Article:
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“The personal life deeply lived always expands into truths beyond itself.” ~Anais Nin

low, suicide-squad-calendar-images edit1So I recently saw a screening of Warner Brother and DC’s newest offering, Suicide Squad and, without giving too much away… it involves a lot of manipulation—specifically, forcing people to act against their own self-interest.

In the words of Amanda Waller, the heavy-handed director of the “squad”: “Everyone’s has a weakness, and weakness can be leveraged.”

Do you know how your weaknesses are being systematically leveraged against you? The media does it to you constantly.

Every large news organization. Every major news report. Every advertisement. They are all asking the question, “What do we want the viewer to feel and do?”

They want to make you feel anger, sadness, and dissatisfaction. It’s their job to stoke the fires of fear and indignation, and, of course, make you want to buy. From their point of view, we’re all puppets and they’re just pulling the strings.

I got an email in my inbox a few weeks ago from HP. The title of the email was “Limited quantities available!” It was filled with their latest offerings of 2-in-1 convertible tablet computers.

The graphics were sharp and polished. It showed off all the features and how much I need to “hurry” before the featured products sold out.

Then, about a week ago, I got another email from them. They were still trying to get rid of the same tablet computers (I guess “limited” to them meant the fact that “there cannot be an infinity of computers”)

This probably isn’t a surprise to any of us. Most of us have developed a healthy skepticism to advertising. We know there’s usually an angle, a catch, or something they’re not saying.

But I’m here today to help put words to your underlying feelings. One of the most common tactics advertisers and newscasters use is something called spotlighting: they “shine the light” on a few select facts, and frame the issue as if “these are all the facts you need to make up your mind.” They tap in to our base instincts… the need to fit in, the fear of missing out, and to keep ourselves and our loved ones safe.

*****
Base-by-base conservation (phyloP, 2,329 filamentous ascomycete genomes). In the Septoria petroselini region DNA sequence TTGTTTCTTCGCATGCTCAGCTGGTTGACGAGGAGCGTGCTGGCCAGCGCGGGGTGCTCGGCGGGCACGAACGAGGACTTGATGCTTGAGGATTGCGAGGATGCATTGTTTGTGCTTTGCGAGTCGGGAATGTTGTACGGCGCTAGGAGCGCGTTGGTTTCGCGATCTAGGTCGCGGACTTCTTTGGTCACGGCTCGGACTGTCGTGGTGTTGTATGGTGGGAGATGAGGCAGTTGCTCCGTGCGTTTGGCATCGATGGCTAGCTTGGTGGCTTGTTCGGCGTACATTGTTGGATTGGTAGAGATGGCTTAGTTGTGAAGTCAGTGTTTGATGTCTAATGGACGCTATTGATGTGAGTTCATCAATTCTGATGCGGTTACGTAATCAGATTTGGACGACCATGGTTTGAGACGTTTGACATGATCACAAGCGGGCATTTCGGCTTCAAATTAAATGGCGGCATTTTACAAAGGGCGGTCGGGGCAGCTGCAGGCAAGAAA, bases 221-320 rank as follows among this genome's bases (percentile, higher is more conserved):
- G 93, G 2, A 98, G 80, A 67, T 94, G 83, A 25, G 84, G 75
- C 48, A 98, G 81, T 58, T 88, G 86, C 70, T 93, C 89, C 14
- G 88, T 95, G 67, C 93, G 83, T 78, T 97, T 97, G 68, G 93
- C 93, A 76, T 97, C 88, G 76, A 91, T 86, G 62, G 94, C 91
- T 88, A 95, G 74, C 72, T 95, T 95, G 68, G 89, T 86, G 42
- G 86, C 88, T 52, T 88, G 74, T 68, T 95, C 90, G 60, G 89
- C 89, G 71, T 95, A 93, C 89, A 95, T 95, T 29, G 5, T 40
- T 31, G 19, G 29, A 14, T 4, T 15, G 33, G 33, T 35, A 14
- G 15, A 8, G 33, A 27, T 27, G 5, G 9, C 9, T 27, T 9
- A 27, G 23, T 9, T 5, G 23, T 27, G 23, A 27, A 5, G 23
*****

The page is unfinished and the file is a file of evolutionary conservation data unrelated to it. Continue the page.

The philosopher William James once said that, “The art of being wise is the art of knowing what to overlook.”

So the next time you watch a news spot or see an advertisement that makes you want to act rashly, realize that you are probably being manipulated. Not only should you assume that the news is most likely overblown (Think about it: do you think more people will tune in to a newscast that sounds commonplace or one that appears to be earthshatteringly alarming?), but also you should prepare to fight back with a toolbox of critical questions. Here are some of my favorite:

  • (Regarding Politics) “Has anything similar happened in times past? How did we get through it then?”
  • (Regarding advertisements) “Do I really need this right now? Instead of this opportunity, what purchase or investment would go the farthest for affecting the overall happiness of me or my family?”
  • (Regarding pretty much ANY alarming news story) “What is the base rate of this occurrence?” (In other words, what is the normal rate of this event happening under similar circumstances? A truly tragic or scary event can cause a disproportionate amount of fear in us if it happened near our town recently… until we realize that said event is nothing out of the ordinary—it falls right inside the normal rate for how often it has happened in the past). I have seen many a newscast broadcast focus on a rare but vivid event, then ask questions like “Are you in danger?” and “Is the government doing enough to protect you?” when the event in question is so rare that being struck by lightning in an open field is more
  • Basically, any question that takes the spotlight off of what the presenter says is important and back on what is most important for you.

 Don’t be played for a sucker. Be like Batman: Imperturbably focused on what you want to accomplish.

Committed to your success,


low, get what I wantSources:

Dan Gilbert, “Why We Make Bad Decisions,” TED 2005

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